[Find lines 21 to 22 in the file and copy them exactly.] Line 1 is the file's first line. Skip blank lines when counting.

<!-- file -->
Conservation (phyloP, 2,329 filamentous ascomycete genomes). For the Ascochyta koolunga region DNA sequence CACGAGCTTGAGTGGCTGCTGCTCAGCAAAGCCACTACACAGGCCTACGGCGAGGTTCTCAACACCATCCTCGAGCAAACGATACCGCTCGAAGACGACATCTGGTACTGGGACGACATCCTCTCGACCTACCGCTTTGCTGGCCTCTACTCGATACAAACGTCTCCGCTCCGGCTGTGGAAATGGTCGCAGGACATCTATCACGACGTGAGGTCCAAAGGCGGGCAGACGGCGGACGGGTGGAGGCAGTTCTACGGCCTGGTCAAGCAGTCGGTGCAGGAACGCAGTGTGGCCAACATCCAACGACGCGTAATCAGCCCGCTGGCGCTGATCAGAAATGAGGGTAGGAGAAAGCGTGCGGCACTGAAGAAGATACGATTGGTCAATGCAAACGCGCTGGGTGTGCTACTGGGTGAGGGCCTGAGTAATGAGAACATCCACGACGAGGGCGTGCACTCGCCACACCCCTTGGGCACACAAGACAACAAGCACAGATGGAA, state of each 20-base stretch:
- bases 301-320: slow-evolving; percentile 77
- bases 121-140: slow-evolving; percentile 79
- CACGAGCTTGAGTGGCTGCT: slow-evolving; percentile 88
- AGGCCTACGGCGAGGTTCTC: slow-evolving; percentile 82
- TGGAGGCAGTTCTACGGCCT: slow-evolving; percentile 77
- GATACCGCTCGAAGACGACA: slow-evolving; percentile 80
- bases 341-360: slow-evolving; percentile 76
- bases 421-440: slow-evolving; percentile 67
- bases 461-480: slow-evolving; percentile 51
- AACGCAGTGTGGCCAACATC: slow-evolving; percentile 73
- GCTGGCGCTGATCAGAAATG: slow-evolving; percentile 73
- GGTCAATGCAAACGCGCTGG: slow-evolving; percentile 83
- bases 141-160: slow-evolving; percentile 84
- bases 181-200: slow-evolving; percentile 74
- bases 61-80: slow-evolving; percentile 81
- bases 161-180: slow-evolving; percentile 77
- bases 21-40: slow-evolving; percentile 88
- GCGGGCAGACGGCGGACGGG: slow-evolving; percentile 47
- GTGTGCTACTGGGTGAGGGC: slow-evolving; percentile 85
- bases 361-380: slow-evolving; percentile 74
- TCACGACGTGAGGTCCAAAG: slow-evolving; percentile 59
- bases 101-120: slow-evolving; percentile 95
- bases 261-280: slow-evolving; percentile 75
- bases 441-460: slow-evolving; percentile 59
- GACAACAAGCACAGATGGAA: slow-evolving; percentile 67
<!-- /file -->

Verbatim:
- bases 361-380: slow-evolving; percentile 74
- TCACGACGTGAGGTCCAAAG: slow-evolving; percentile 59